The Greek and Latin term telemedicine translates to “healing at a distance.” Thomas Bird, who referred to telemedicine as the delivery of medical assistance via telecommunication devices, coined this term in the 1970s. The first recorded use of telecommunications to report health-related concerns appeared during the Civil War. The telegraph allowed the Union Army to order medical supplies, to report injuries on the battlefield and to record casualties. In 1959, clinicians at the University of Nebraska utilized video communication to transmit neurological examinations across campus to medical students. As a result, universities across the nation utilized telemedicine, mainly focusing on transmitting medical data such as X-rays, electrocardiograms(ECG) and stethoscope sounds.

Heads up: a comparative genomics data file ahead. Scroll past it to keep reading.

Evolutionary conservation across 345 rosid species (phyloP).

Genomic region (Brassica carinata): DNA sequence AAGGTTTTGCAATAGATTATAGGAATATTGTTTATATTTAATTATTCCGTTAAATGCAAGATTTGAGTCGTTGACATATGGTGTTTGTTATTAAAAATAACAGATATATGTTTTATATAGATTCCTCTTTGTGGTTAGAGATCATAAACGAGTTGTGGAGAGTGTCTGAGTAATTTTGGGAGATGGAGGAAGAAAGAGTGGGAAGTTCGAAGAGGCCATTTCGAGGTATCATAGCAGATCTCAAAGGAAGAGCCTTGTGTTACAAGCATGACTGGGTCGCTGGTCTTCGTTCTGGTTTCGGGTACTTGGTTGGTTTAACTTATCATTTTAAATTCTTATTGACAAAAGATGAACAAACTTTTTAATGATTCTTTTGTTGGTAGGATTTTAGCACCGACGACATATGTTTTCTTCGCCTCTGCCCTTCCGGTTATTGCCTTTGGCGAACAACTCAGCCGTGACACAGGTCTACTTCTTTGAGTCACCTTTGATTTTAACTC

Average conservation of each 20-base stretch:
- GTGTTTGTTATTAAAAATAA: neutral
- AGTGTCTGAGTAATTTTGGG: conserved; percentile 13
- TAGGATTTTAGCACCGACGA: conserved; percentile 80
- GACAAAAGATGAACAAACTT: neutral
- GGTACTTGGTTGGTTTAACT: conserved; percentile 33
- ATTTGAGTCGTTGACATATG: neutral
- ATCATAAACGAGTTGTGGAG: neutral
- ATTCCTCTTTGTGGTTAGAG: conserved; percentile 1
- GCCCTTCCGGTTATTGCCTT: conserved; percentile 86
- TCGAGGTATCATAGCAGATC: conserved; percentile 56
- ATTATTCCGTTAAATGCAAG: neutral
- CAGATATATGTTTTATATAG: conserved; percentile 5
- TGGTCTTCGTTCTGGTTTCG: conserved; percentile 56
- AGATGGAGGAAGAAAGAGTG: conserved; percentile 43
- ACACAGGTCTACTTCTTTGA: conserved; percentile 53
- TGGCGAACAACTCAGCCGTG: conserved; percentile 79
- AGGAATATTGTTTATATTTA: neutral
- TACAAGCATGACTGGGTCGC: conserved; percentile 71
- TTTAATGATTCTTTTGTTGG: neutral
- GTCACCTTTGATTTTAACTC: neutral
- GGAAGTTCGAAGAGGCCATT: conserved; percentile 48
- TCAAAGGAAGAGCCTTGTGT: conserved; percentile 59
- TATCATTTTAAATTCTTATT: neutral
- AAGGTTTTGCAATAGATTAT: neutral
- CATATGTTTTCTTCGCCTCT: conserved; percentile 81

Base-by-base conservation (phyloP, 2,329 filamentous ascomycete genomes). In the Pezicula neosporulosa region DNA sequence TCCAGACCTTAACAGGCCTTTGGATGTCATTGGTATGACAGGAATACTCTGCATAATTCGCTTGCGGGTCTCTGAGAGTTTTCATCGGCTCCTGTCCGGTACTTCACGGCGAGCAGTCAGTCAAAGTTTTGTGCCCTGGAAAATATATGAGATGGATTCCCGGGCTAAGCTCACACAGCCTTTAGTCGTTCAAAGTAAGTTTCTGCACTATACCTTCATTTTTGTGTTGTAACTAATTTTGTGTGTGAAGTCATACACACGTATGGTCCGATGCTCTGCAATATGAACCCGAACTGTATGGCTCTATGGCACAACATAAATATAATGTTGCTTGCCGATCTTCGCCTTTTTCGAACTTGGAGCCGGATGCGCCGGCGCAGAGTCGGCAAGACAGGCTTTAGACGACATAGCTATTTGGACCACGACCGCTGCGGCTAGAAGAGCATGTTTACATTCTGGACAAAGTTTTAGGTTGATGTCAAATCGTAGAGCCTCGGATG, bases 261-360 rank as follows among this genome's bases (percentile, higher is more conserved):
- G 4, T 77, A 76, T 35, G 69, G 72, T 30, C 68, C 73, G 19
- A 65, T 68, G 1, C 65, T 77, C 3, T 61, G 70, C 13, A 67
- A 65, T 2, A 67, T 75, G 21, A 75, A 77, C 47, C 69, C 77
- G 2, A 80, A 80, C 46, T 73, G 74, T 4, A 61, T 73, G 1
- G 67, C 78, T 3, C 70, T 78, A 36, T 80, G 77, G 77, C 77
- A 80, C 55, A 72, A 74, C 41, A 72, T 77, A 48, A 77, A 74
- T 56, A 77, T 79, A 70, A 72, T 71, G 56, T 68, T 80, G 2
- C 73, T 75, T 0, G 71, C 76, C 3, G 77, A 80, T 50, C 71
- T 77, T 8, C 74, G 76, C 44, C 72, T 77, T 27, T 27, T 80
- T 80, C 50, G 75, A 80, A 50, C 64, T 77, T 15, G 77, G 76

When discussing virtual healthcare, people may confuse telemedicine and telehealth. Telemedicine refers to remote clinical services such as a doctor’s appointment occurring online; telehealth refers to remote non-clinical services, such as providing training, continuing medical or public health education and electronic information sharing to facilitate and support assessments. Patients will likely resort to telemedicine rather than telehealth. For example, telemedicine would work best for a patient seeking medical attention for a condition such as a yeast infection. Although two different meanings, telemedicine and telehealth professionals can collaborate to provide patients with comfortable and speedy healthcare. 

Private insurance plans can cover the cost of telemedicine services, but the amount of coverage depends on one’s plan. Similar to an in-person visit, one may also engage in a copay for a virtual appointment. If insured by Medicare, one must meet certain requirements to receive coverage for telehealth and telemedicine services. Medicare, however, has expanded telemedicine coverage due to COVID-19. Certain Medicare Advantage plans may provide greater telemedicine benefits than original Medicare.